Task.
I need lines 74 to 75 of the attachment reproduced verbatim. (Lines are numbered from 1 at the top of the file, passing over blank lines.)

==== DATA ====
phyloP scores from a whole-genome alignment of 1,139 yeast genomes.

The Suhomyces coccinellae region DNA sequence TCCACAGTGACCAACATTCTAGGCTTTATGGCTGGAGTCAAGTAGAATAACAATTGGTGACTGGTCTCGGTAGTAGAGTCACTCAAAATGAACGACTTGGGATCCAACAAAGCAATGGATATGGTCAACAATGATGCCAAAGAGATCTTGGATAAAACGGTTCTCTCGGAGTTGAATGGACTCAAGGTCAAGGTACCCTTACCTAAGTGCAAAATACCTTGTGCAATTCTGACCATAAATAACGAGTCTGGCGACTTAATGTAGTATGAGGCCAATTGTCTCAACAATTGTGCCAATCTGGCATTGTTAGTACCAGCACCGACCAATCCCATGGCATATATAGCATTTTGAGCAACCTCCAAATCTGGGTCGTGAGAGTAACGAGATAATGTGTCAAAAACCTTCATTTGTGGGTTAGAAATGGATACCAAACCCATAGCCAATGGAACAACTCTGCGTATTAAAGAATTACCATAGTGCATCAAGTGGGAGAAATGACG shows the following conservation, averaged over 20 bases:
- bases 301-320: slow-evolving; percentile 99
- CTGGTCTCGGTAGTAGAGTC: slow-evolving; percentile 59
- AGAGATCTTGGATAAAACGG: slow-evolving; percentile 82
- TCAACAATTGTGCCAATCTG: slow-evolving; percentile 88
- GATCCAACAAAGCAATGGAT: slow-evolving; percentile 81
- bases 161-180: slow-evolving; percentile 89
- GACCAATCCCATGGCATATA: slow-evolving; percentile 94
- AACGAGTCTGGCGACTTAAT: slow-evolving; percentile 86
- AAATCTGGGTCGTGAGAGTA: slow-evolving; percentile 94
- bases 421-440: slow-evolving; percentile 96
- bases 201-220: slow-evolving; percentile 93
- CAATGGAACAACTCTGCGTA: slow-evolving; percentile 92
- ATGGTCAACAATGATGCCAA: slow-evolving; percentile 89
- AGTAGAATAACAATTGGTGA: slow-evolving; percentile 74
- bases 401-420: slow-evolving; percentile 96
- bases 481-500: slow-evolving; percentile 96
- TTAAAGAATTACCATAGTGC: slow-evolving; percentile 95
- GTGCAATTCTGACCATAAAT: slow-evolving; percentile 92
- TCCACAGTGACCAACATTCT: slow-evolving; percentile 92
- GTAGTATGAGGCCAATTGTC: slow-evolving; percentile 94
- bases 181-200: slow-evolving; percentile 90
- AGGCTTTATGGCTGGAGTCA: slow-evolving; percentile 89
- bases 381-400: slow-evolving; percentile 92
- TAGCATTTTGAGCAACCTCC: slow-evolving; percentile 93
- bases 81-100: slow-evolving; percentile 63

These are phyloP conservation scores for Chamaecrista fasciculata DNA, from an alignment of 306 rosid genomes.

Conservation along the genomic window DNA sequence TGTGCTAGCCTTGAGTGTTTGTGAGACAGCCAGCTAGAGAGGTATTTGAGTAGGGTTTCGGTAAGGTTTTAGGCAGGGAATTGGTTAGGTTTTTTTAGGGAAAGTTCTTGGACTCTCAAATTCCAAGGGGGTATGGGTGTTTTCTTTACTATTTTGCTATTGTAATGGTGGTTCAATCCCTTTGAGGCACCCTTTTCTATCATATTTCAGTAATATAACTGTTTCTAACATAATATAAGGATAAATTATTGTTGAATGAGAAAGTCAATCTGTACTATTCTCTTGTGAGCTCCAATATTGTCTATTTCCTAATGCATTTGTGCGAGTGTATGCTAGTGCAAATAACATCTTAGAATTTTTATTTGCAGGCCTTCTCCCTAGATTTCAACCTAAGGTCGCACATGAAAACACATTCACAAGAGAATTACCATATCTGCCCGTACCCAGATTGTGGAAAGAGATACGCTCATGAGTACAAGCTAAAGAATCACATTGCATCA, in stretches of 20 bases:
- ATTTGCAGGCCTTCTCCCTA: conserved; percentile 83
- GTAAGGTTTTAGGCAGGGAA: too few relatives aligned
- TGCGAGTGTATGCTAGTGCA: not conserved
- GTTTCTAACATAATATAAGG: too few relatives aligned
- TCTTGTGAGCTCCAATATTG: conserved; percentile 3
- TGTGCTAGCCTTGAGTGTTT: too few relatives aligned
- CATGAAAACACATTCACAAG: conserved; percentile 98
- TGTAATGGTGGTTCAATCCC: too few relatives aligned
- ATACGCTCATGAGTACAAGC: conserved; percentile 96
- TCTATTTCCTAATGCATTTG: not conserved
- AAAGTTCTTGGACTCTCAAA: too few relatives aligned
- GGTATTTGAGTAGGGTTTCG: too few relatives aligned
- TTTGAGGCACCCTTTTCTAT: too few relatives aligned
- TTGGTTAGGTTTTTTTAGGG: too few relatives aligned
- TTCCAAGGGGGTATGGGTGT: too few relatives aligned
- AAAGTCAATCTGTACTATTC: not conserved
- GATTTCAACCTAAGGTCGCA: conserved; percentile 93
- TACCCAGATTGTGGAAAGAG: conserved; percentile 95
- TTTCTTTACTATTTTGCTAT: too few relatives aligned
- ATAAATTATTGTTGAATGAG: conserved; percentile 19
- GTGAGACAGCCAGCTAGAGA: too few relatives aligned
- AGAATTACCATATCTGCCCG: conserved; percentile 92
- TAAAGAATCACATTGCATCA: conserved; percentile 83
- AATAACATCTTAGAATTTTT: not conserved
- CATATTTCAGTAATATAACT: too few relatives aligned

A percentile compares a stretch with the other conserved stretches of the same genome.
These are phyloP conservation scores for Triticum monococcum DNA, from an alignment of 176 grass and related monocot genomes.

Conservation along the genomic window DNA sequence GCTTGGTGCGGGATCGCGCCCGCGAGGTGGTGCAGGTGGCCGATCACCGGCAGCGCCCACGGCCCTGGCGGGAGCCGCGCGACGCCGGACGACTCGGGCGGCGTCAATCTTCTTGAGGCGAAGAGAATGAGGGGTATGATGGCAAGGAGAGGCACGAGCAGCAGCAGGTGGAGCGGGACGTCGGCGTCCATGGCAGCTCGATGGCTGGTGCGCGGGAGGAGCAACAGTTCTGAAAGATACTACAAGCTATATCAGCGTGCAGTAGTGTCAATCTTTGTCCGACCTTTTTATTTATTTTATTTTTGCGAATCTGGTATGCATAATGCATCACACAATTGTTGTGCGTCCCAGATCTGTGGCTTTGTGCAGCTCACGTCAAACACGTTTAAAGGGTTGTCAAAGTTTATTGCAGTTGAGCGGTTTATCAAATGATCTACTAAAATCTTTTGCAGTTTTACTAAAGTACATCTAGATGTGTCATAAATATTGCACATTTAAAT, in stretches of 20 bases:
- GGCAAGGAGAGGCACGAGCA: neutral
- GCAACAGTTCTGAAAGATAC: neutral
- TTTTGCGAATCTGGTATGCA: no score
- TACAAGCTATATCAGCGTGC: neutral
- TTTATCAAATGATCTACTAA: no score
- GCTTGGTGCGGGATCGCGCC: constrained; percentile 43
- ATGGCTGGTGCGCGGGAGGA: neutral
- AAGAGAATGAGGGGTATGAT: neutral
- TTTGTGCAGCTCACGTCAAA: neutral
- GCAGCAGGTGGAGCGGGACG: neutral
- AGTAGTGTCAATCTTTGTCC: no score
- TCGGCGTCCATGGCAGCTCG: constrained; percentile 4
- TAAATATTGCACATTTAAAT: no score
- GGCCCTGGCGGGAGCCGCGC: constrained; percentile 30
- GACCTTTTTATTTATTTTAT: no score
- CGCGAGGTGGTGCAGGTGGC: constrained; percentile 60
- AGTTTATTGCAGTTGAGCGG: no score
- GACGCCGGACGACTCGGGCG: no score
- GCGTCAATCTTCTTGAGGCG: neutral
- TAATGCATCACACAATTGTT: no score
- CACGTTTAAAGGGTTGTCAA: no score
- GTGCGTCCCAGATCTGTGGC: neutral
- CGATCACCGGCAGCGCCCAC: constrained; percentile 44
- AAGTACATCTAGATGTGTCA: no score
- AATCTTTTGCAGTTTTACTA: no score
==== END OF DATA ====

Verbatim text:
- AGTTTATTGCAGTTGAGCGG: no score
- GACGCCGGACGACTCGGGCG: no score